Apart from problems within management and promotion Soccer simply isn’t violent

enough for the Australian public as a spectator sport. Overseas they can appreciate the

skill involved with the beautiful game, but it is relatively new to Australia and it doesn’t

hold that initial appeal.

Australia’s national ethos involves being tough and getting in and working hard. This is

an ideology with origins in the working class that has become a national symbol.

Australia’s national identity is based on the very masculine hegemony revered by

feminists. Soccer does not fall within these boundaries, as it does not involve the

necessary physical contact. Thus, it questions our gender perspective and questions our

role within a capitalist patriarchal society. It is, therefore, an unmarketable vehicle within

Australian society, it doesn’t have the profit margin in its favour. Imagine an Australia

where soccer was the primary sporting venture. Imagine the strength of the national

soccer team. The political implications would be promising. European and South

American countries consider soccer as more than a game, but a way of life. There is layer

upon layer of cultural significance embedded within the game; it forms a global

community of supporters. It would signify a collaboration of racial groups from all walks

of life within Australia, pertaining to both male and female participants. By using soccer

as an example the complex nature of sport and its application to culture becomes

apparent.

Television has played a central role on Australian television since its conception.

Actually, the first television broadcast in Australia was that of the 156 Olympics. Even

news programs place a significant emphasis on sport, and sport related stories. The

ratings prove the mass appeal of such ventures. The most popular shows on television are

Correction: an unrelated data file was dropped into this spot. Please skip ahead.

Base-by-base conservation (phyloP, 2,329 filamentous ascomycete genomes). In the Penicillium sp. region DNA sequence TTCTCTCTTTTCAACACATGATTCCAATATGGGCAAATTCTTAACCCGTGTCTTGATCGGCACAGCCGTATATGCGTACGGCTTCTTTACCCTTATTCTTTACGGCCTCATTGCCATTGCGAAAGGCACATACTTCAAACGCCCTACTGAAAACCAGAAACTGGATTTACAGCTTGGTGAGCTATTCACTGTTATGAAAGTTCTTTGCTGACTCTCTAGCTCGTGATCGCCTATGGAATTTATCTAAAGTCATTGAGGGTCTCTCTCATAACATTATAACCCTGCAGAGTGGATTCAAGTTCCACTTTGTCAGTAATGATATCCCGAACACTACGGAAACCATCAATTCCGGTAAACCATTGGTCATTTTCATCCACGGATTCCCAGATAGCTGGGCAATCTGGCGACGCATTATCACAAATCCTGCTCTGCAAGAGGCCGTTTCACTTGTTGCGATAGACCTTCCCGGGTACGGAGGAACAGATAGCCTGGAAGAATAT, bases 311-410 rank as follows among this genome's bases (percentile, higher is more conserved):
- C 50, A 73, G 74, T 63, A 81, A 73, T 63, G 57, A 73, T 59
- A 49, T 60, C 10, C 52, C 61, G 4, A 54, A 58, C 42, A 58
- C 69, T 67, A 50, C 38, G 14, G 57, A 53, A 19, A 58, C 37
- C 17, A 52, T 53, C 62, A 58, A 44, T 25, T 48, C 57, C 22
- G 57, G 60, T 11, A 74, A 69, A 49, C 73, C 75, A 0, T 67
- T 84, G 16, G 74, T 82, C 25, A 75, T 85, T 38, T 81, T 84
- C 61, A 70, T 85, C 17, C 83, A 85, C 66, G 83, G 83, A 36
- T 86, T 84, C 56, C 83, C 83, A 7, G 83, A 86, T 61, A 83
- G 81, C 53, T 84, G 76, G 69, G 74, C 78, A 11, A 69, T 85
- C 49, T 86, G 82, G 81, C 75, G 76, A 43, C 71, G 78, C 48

consistently sport related. Whether they be actual sporting events, comedy, or

commentary shows. Although women play sport almost as much as men within Australia

women’s sports coverage on television has little to no mass appeal, and very little

coverage. In fact, in 1, women’s sports coverage catered for 1.% of the total sport on

TV. A pole that was given at the time reiterated this move, revealing that only 6% of

women wanted more sport on TV.

This leads to the next topic of observation. Seeing as the vast majority of sport on TV is

male dominated, what place do females hold as viewers of sport. Their appeal to male

sport is vastly different from the males appeal. For women it is a sexually charged

experience. They are viewing able-bodied men use their strength and bravery to perform

spectacular tasks. This presents an opportunity for women to do the very thing men have

been accused of for years. Watching or experiencing a text based on sex appeal. However

this opportunity does have its down sides. Female journalists have been accused of rating

players based on sexual appeal. However some female sports journalists claim that they

view sport from a more “human” angle, from an alternate and ultimately insightful

perspective that males should stand up and take notice of.

The concept of sport has sparked many debates from a variety of sources concerning a

number of pressing and complex issues. Violence is accepted within sport but is reverted

from chaos by rules. Australian sport is governed by strict codes of what is acceptable.

All of which are relevant and applicable to the broad field of cultural studies.

Bibliography

Brown, D & Hogg, R 1, Masculinity, Sport and the Swinging Arm, Polemic, vol. 4, pp. 8-87.

Clark, D 18, Australian Sports Almanac, Hardie Grant, Victoria.

Marston, G 15, ‘More than just a game’ XY men, sex, politics, Spring, p. 11.

McKee, A 001, ‘Live and Sweaty When is nudity Acceptable in Sport’, in Australian Television. A Genealogy of Great Moments, Oxford University Press, Melbourne, Australia.

Patterson, K 15, Captain Socceroo, Harper Sports, Australia.